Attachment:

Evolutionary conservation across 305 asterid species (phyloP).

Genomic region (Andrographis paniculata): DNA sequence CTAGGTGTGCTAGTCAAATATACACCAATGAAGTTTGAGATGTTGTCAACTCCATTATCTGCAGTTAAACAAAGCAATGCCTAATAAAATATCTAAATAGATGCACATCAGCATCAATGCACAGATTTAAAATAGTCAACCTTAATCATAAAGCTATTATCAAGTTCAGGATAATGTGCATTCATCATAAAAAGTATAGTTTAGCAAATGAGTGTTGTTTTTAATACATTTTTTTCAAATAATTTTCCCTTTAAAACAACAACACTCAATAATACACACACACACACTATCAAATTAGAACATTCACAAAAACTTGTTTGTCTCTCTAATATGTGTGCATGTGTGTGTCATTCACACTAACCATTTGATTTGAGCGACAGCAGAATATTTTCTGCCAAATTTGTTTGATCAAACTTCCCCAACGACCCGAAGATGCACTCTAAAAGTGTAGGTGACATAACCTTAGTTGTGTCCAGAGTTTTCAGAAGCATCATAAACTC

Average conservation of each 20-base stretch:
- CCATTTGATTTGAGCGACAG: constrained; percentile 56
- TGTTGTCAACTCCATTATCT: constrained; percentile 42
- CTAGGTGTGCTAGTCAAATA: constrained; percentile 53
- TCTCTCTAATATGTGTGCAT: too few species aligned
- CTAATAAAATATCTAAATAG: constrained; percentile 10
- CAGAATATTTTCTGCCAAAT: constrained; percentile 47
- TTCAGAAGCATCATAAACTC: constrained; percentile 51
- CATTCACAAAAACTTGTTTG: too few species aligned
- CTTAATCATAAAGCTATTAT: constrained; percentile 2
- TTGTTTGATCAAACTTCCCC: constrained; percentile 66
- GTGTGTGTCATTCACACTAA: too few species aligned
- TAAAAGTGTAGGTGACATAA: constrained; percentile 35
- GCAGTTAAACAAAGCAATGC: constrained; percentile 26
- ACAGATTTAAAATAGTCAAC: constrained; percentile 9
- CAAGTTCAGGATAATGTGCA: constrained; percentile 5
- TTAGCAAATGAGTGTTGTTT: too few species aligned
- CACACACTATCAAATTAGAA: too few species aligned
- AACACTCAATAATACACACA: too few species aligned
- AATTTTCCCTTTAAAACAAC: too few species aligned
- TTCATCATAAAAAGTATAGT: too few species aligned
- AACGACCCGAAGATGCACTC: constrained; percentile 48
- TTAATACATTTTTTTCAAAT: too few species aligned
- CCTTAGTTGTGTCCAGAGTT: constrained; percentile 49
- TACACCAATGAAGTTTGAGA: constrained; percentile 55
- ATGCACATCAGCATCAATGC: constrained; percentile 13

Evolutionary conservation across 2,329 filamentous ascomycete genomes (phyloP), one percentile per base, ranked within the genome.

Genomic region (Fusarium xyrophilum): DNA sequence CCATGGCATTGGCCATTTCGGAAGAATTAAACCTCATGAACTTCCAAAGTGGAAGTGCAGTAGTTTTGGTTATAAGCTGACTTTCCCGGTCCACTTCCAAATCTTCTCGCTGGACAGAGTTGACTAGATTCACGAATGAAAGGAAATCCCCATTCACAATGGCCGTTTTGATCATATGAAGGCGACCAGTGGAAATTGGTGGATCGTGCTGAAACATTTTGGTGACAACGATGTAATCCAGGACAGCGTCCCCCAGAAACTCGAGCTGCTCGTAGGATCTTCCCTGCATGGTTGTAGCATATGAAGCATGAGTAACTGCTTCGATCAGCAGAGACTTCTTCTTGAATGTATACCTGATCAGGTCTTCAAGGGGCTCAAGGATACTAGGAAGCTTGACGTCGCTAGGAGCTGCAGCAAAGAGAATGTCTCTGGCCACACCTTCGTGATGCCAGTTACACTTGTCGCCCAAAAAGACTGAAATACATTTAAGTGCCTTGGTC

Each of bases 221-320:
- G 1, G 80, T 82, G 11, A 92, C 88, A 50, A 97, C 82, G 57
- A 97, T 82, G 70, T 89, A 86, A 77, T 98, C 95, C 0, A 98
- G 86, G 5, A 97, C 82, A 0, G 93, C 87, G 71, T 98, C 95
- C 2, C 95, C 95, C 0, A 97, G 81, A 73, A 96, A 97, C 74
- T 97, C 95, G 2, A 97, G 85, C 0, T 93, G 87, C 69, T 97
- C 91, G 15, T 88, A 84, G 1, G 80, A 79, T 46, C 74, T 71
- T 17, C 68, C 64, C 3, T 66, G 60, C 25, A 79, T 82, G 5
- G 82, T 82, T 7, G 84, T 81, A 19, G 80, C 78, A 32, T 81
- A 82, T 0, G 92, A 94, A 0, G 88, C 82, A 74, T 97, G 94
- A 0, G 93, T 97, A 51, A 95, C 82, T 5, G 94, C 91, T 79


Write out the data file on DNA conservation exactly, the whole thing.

Evolutionary conservation across 305 asterid species (phyloP).

Genomic region (Andrographis paniculata): DNA sequence CTAGGTGTGCTAGTCAAATATACACCAATGAAGTTTGAGATGTTGTCAACTCCATTATCTGCAGTTAAACAAAGCAATGCCTAATAAAATATCTAAATAGATGCACATCAGCATCAATGCACAGATTTAAAATAGTCAACCTTAATCATAAAGCTATTATCAAGTTCAGGATAATGTGCATTCATCATAAAAAGTATAGTTTAGCAAATGAGTGTTGTTTTTAATACATTTTTTTCAAATAATTTTCCCTTTAAAACAACAACACTCAATAATACACACACACACACTATCAAATTAGAACATTCACAAAAACTTGTTTGTCTCTCTAATATGTGTGCATGTGTGTGTCATTCACACTAACCATTTGATTTGAGCGACAGCAGAATATTTTCTGCCAAATTTGTTTGATCAAACTTCCCCAACGACCCGAAGATGCACTCTAAAAGTGTAGGTGACATAACCTTAGTTGTGTCCAGAGTTTTCAGAAGCATCATAAACTC

Average conservation of each 20-base stretch:
- CCATTTGATTTGAGCGACAG: constrained; percentile 56
- TGTTGTCAACTCCATTATCT: constrained; percentile 42
- CTAGGTGTGCTAGTCAAATA: constrained; percentile 53
- TCTCTCTAATATGTGTGCAT: too few species aligned
- CTAATAAAATATCTAAATAG: constrained; percentile 10
- CAGAATATTTTCTGCCAAAT: constrained; percentile 47
- TTCAGAAGCATCATAAACTC: constrained; percentile 51
- CATTCACAAAAACTTGTTTG: too few species aligned
- CTTAATCATAAAGCTATTAT: constrained; percentile 2
- TTGTTTGATCAAACTTCCCC: constrained; percentile 66
- GTGTGTGTCATTCACACTAA: too few species aligned
- TAAAAGTGTAGGTGACATAA: constrained; percentile 35
- GCAGTTAAACAAAGCAATGC: constrained; percentile 26
- ACAGATTTAAAATAGTCAAC: constrained; percentile 9
- CAAGTTCAGGATAATGTGCA: constrained; percentile 5
- TTAGCAAATGAGTGTTGTTT: too few species aligned
- CACACACTATCAAATTAGAA: too few species aligned
- AACACTCAATAATACACACA: too few species aligned
- AATTTTCCCTTTAAAACAAC: too few species aligned
- TTCATCATAAAAAGTATAGT: too few species aligned
- AACGACCCGAAGATGCACTC: constrained; percentile 48
- TTAATACATTTTTTTCAAAT: too few species aligned
- CCTTAGTTGTGTCCAGAGTT: constrained; percentile 49
- TACACCAATGAAGTTTGAGA: constrained; percentile 55
- ATGCACATCAGCATCAATGC: constrained; percentile 13

Evolutionary conservation across 2,329 filamentous ascomycete genomes (phyloP), one percentile per base, ranked within the genome.

Genomic region (Fusarium xyrophilum): DNA sequence CCATGGCATTGGCCATTTCGGAAGAATTAAACCTCATGAACTTCCAAAGTGGAAGTGCAGTAGTTTTGGTTATAAGCTGACTTTCCCGGTCCACTTCCAAATCTTCTCGCTGGACAGAGTTGACTAGATTCACGAATGAAAGGAAATCCCCATTCACAATGGCCGTTTTGATCATATGAAGGCGACCAGTGGAAATTGGTGGATCGTGCTGAAACATTTTGGTGACAACGATGTAATCCAGGACAGCGTCCCCCAGAAACTCGAGCTGCTCGTAGGATCTTCCCTGCATGGTTGTAGCATATGAAGCATGAGTAACTGCTTCGATCAGCAGAGACTTCTTCTTGAATGTATACCTGATCAGGTCTTCAAGGGGCTCAAGGATACTAGGAAGCTTGACGTCGCTAGGAGCTGCAGCAAAGAGAATGTCTCTGGCCACACCTTCGTGATGCCAGTTACACTTGTCGCCCAAAAAGACTGAAATACATTTAAGTGCCTTGGTC

Each of bases 221-320:
- G 1, G 80, T 82, G 11, A 92, C 88, A 50, A 97, C 82, G 57
- A 97, T 82, G 70, T 89, A 86, A 77, T 98, C 95, C 0, A 98
- G 86, G 5, A 97, C 82, A 0, G 93, C 87, G 71, T 98, C 95
- C 2, C 95, C 95, C 0, A 97, G 81, A 73, A 96, A 97, C 74
- T 97, C 95, G 2, A 97, G 85, C 0, T 93, G 87, C 69, T 97
- C 91, G 15, T 88, A 84, G 1, G 80, A 79, T 46, C 74, T 71
- T 17, C 68, C 64, C 3, T 66, G 60, C 25, A 79, T 82, G 5
- G 82, T 82, T 7, G 84, T 81, A 19, G 80, C 78, A 32, T 81
- A 82, T 0, G 92, A 94, A 0, G 88, C 82, A 74, T 97, G 94
- A 0, G 93, T 97, A 51, A 95, C 82, T 5, G 94, C 91, T 79